Olmos-Alonso, Schetters, et al. recently conducted a study to research potential ways to prevent patients from developing Alzheimer’s Disease (AD). Specifically they wanted to see the effect that activation of the colony-stimulating factor 1 receptor (CSF1R) had on progression of the disease, since the CSF1R promotes the creation and activation of microglial cells, which can lead to many neurodegenerative disorders, such as AD. The study provided some early evidence that inhibition of CSF1R could be a potential treatment to prevent the progression of AD.
Although this study only used mice, I think it was interesting to see that they had potentially found a pathway to interrupt in order to prevent, or at least slow, the progression of Alzheimer’s. As some one who has Alzheimer’s in his family history, it at least eases my fears when I see that steps are being made towards treatments for the disorder. I do realize that a lot more work and research needs to be done into this pathway and how exactly a medication could treat it, but I still found this article to be noteworthy. What do you think?
Link to the article
Olmos-Alonso, Adrian, Sjoerd T. T. Schetters, Sarmi Sri, Katharine Askew, Renzo Mancuso, Mariana Vargas-Caballero, Christian Holscher, V. Hugh Perry, and Diego Gomez-Nicola. “Pharmacological Targeting of CSF1R Inhibits Microglial Proliferation and Prevents the Progression of Alzheimer’s-like Pathology.” Brain 139.3 (2016): 891-907. Web.
In a novel study by Linge and colleagues, cannabidiol (CBD) was shown to exhibit strong anxiolytic and antidepressant effects in mice. The study also elucidated CBD’s mechanism of action on serotonin receptors in the brain. Their findings indicate that CBD could represent a novel fast-acting antidepressant drug.
CBD is the main non-psychotomimetic component of marijuana. This means that behind THC, the compound responsible for many of the mind-altering affects we collectively refer to as a “high,” CBD produces the majority of it’s therapeutic benefit without inducing highness. Utilizing the olfactory bulbectomy (OBX) mouse model of depression, researchers studied the behavioral efficacy of CBD via the enhancement of serotonergic and glutamatergic transmission through the modulation of 5-HT 1A receptors. Classical antidepressants act through similar serotonergic attenuation whereas the effects of fast-acting antidepressants seem to be mediated mainly by glutamatergic signalling.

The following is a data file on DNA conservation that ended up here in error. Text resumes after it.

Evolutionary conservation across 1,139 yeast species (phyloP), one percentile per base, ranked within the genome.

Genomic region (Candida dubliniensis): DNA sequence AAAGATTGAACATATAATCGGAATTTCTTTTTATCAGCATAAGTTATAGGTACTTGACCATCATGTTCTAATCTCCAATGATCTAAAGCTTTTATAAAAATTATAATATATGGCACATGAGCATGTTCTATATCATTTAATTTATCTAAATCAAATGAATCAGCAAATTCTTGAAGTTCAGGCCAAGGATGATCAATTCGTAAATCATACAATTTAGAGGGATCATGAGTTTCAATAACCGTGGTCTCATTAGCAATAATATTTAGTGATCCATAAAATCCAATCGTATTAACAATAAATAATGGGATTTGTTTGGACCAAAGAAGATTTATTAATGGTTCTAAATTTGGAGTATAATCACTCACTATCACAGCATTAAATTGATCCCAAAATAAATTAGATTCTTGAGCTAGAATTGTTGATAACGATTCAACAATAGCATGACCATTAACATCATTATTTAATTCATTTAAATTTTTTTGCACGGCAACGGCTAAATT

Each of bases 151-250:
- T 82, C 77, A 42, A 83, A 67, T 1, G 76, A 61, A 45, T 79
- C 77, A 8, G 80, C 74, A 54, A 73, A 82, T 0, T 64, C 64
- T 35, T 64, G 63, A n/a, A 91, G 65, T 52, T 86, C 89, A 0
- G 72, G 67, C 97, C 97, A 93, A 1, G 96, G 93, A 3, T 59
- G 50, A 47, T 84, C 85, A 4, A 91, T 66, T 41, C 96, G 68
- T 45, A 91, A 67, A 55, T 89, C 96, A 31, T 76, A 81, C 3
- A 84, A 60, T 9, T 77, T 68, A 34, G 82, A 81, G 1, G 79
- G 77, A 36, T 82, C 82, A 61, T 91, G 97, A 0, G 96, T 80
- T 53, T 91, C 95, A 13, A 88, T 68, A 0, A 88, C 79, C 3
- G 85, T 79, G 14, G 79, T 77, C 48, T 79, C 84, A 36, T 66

The results of this study shows that CBD exerts rapid antidepressant-like effects as evidenced by the reversal of OBX-induced hyperactivity immediately after the first injection. Additionally, its efficacy is maintained and improved with the repeated administration, as anhedonia (inability to feel pleasure) was completely relieved after one week of treatment with a dose of 50 mg/kg. The findings also revealed a crucial role of 5-HT 1A and CB1 receptors in the behavioral and anxiolytic effects of CBD. As anxiety is a complex syndrome affected by different brain processes, the two receptors could be implicated in the anxiety outcome at different levels.
In summary, the fast onset of antidepressant action of CBD and the simultaneous anxiolytic effects, combined with the broad range for therapeutic dosage and the lack of psychotomimetic effects shows a strong therapeutic advantage for its use in clinical practice compared to other antidepressant alternatives.
Linge R, Jiménez-Sánchez L, Campa L, et al. Cannabidiol induces rapid-acting antidepressant-like effects and enhances cortical 5-HT/glutamate neurotransmission: role of 5-HT1A receptors. Neuopharmacology 2016;103:16-26
This study was designed to test the effects that cyclosporine A and fingolimod may have on obesity caused by high fat diets and insulin resistance. This study was conducted in mice that were fed a high fat diet, and that were regularly injected for fifteen weeks with cyclosporine A, fingolimod, or a control.
The study begins by validating its importance due to the large spike in American obesity. The study reported that 34.9% of American adults are considered obese. Cyclosporine A is used in organ transplant patients to help prevent the immune system from rejecting the organ. Fingolimod, on the other hand, is used as a first-line defense in patients experiencing a relapsing form of multiple sclerosis.
Of the mice, those injected with cyclosporine A had an average body weight that was 34% less than the control mice. Those mice treated with fingolimod were about 16% less in body weight. They found that the cyclosporine A mice maintained weight gain suppression throughout the entire experiment, while the fingolimod mice had slowed weight gain after week 7. To rule out the thought that there could be lean mass being lost a body composition analysis was completed using EchoMRI. It was found that the lean mass of the mice was unaffected, but the cyclosporine A mice had 60.8% less fat mass than the control. The fingolimod mice had about 22.2% less fat mass than the control mice.
The results of this study were that cyclosporine A and fingolimod both were able to suppress weight gain, improve the mice’s sensitivity to insulin, and reduce their hepatic fat accumulation. It concluded that this is a promising option that should continue to be looked into and developed.
Pharmacists see countless patients suffering from diabetes type 2 and other weight related conditions. How would an injection like this affect the way pharmacists discussed lifestyle changes and nutrition expert recommendations? Do you feel there would be a push from patients to receive the shot rather than make changes similar to the pressure physicians feel to prescribe antibiotics?
Pharm Res. 2016;33(2):395-403.